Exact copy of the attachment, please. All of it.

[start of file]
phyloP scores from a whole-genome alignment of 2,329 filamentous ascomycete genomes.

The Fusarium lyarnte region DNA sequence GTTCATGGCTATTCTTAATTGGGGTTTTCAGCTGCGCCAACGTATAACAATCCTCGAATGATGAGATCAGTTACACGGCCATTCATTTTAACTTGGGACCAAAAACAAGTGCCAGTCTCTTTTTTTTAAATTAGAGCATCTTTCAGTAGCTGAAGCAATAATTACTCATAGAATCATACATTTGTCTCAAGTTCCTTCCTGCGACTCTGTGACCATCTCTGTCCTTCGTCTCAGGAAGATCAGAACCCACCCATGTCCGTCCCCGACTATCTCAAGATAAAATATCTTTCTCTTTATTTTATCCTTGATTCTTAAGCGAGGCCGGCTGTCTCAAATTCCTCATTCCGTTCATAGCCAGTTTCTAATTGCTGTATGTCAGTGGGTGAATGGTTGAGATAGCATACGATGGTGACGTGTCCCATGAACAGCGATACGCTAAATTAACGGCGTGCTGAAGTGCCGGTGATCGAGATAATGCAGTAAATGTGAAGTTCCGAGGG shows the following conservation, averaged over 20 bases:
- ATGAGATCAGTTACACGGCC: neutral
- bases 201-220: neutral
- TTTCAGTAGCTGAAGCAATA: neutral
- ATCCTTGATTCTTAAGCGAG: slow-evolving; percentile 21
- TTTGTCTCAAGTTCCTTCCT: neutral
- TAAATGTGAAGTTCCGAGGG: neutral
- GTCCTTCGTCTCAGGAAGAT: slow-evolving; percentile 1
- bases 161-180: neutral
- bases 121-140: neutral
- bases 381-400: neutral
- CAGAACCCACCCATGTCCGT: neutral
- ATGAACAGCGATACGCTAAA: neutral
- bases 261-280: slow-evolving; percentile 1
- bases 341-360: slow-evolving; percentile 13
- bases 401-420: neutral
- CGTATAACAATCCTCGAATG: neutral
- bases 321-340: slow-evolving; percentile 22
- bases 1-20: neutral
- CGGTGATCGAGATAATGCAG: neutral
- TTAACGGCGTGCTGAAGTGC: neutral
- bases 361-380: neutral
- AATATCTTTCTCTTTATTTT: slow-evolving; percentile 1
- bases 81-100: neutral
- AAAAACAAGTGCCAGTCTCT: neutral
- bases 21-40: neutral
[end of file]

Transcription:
phyloP scores from a whole-genome alignment of 2,329 filamentous ascomycete genomes.

The Fusarium lyarnte region DNA sequence GTTCATGGCTATTCTTAATTGGGGTTTTCAGCTGCGCCAACGTATAACAATCCTCGAATGATGAGATCAGTTACACGGCCATTCATTTTAACTTGGGACCAAAAACAAGTGCCAGTCTCTTTTTTTTAAATTAGAGCATCTTTCAGTAGCTGAAGCAATAATTACTCATAGAATCATACATTTGTCTCAAGTTCCTTCCTGCGACTCTGTGACCATCTCTGTCCTTCGTCTCAGGAAGATCAGAACCCACCCATGTCCGTCCCCGACTATCTCAAGATAAAATATCTTTCTCTTTATTTTATCCTTGATTCTTAAGCGAGGCCGGCTGTCTCAAATTCCTCATTCCGTTCATAGCCAGTTTCTAATTGCTGTATGTCAGTGGGTGAATGGTTGAGATAGCATACGATGGTGACGTGTCCCATGAACAGCGATACGCTAAATTAACGGCGTGCTGAAGTGCCGGTGATCGAGATAATGCAGTAAATGTGAAGTTCCGAGGG shows the following conservation, averaged over 20 bases:
- ATGAGATCAGTTACACGGCC: neutral
- bases 201-220: neutral
- TTTCAGTAGCTGAAGCAATA: neutral
- ATCCTTGATTCTTAAGCGAG: slow-evolving; percentile 21
- TTTGTCTCAAGTTCCTTCCT: neutral
- TAAATGTGAAGTTCCGAGGG: neutral
- GTCCTTCGTCTCAGGAAGAT: slow-evolving; percentile 1
- bases 161-180: neutral
- bases 121-140: neutral
- bases 381-400: neutral
- CAGAACCCACCCATGTCCGT: neutral
- ATGAACAGCGATACGCTAAA: neutral
- bases 261-280: slow-evolving; percentile 1
- bases 341-360: slow-evolving; percentile 13
- bases 401-420: neutral
- CGTATAACAATCCTCGAATG: neutral
- bases 321-340: slow-evolving; percentile 22
- bases 1-20: neutral
- CGGTGATCGAGATAATGCAG: neutral
- TTAACGGCGTGCTGAAGTGC: neutral
- bases 361-380: neutral
- AATATCTTTCTCTTTATTTT: slow-evolving; percentile 1
- bases 81-100: neutral
- AAAAACAAGTGCCAGTCTCT: neutral
- bases 21-40: neutral